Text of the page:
Get dirty, have fun and grow more food with great gardening tips from real-life gardeners.
Once your soil is prepared, the timing is right and your cloves are popped – it is finally time to plant! Spacing your planting holes must be a balance between how many plants you want to grow and the space you have available. If you are planting different cultivars, maximize the space you have available by planting naturally smaller strains closer together than the larger ones. Spacing is important with gourmet garlic, because your goal is produce the largest, healthiest bulbs you can.
Our garlic is planted in sections that are divided into beds, which then contain rows. You can make the rows as long and wide as you like, but I recommend that, in terms of width, you should be able to comfortably reach the middle of the row from each side. Being able to reach at least halfway into the row without significant stretching will make the forthcoming weeding and scape removal much easier.
We plant four rows per bed, the rows 8 in. apart, with approximately 6 in. between the planted cloves. Spacing in this manner allows the bulbs plenty of space to grow while maximizing our use of the ground we have available. You can space your rows differently, but in my experience, most gourmet garlic growers plant their rows 6-8 in. apart, with a 6-8 in. distance between the cloves. We also stagger our rows of holes, with the second and fourth rows beginning approximately 3 in. down from the first and third. This planting method yields us eight plants per ft.
As we plant thousands of pounds of gourmet garlic every year, we constructed a dedicated roller with blunt spikes set to our desired measurements and we roll it down the rows behind our tractor. For smaller numbers of cloves, however, a spiked hand-roller, a pegged jig, or even a thick stick is sufficient to create holes. It does not need to be fancy, just effective! Regarding depth, we plant all of our cultivars at a depth of approximately 2 in., and we recommend this as a starting point for new growers. If your region has very warm temperatures you can decrease this depth to 1-1 ½ in, and likewise, if your region has particularly severe winters you can increase the depth to 3-4 in. to provide the cloves with greater insulation and protection.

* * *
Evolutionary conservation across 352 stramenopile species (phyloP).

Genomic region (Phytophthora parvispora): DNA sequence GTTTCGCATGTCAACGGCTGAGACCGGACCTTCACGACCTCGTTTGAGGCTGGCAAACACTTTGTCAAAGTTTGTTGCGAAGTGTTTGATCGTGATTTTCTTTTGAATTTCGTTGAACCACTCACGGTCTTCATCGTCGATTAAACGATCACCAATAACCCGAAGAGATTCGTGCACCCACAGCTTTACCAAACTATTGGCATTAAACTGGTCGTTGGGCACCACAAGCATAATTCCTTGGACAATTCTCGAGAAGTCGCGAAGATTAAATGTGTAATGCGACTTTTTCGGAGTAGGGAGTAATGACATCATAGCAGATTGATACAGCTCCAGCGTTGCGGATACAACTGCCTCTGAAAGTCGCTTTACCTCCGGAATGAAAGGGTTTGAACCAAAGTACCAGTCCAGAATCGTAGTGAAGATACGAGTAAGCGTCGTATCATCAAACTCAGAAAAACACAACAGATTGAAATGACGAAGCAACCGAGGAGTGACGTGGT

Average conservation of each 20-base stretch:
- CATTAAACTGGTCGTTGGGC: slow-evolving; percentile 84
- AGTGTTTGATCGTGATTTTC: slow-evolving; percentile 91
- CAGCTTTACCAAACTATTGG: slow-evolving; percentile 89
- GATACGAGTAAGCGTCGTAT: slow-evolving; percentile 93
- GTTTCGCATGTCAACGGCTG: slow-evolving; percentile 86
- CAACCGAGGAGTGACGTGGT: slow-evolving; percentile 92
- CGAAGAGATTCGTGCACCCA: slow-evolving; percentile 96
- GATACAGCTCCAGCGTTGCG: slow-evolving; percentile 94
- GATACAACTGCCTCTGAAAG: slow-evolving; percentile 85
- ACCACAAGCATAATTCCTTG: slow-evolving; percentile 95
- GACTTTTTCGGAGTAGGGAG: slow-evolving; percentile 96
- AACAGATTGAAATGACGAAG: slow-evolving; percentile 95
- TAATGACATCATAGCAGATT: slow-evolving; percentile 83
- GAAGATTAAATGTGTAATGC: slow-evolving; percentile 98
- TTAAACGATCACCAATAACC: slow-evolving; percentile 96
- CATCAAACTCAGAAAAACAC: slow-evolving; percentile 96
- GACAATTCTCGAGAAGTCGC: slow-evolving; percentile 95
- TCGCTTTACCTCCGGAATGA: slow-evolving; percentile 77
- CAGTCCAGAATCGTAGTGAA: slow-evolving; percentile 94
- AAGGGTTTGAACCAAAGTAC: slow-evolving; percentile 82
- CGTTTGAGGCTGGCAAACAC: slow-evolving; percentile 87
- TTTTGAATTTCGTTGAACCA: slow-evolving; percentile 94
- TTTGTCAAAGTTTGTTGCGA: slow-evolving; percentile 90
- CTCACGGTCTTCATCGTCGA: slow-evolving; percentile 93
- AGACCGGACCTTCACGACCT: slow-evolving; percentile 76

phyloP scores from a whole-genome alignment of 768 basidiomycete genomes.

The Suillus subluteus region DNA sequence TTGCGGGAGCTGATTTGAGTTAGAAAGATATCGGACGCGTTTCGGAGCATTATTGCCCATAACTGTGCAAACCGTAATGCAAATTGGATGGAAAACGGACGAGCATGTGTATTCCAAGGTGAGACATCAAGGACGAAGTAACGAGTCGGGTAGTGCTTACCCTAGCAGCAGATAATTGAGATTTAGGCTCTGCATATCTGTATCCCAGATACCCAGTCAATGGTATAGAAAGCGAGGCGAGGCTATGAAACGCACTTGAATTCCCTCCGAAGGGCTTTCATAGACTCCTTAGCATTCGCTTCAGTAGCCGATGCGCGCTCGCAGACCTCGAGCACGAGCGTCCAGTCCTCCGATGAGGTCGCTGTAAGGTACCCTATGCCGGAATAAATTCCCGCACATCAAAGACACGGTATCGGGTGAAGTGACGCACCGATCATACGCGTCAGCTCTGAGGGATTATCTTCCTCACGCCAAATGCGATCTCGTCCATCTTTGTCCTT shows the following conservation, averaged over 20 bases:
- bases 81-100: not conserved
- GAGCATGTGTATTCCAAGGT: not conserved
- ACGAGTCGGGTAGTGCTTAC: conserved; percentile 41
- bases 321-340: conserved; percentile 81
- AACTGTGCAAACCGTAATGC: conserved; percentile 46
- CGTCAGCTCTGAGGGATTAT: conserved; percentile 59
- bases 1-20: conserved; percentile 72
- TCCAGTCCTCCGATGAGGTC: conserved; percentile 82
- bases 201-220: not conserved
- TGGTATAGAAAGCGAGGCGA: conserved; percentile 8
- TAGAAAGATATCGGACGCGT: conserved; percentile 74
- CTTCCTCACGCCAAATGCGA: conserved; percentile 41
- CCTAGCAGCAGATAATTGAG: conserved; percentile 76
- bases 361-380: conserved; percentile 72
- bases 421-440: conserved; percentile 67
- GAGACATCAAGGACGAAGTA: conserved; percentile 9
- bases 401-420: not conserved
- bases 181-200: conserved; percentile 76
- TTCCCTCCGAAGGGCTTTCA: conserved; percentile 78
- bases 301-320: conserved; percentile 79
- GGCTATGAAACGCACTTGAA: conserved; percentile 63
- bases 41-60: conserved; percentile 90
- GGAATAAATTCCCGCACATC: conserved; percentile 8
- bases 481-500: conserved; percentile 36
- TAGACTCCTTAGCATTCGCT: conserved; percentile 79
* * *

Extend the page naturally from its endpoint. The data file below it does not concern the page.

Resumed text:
I recommend cracking and planting a single cultivar at a time, especially if you are planting several varieties. This will help prevent mix-up of strains. Also ensure that your rows are clearly labeled with a medium that will survive the winter weather; we use painted wooden stakes with the names of each cultivar carefully written in indelible ink marker. Even though this system works well, we still refresh the writing in the spring as a precautionary measure. It is also helpful to create a paper or electronic database outlining your field plan, just in case your outdoor marking system goes awry.
Once you have marked your holes and you are ready to plant, place a single clove in each hole with the basal plate down and the tip pointing upwards. This sounds like common sense and is easily controlled when you are doing your own planting, but I have seen occasions where improper supervision of workers resulted in entire sections planted upside down. The garlic will still grow when planted this way, but it will be malformed and more difficult to market as gourmet. If you wish for more precise orientation of your plants, planting the cloves with their backs facing either the inside or the outside of the row will result in a high number of plants with their leaves growing along the axis of the rows.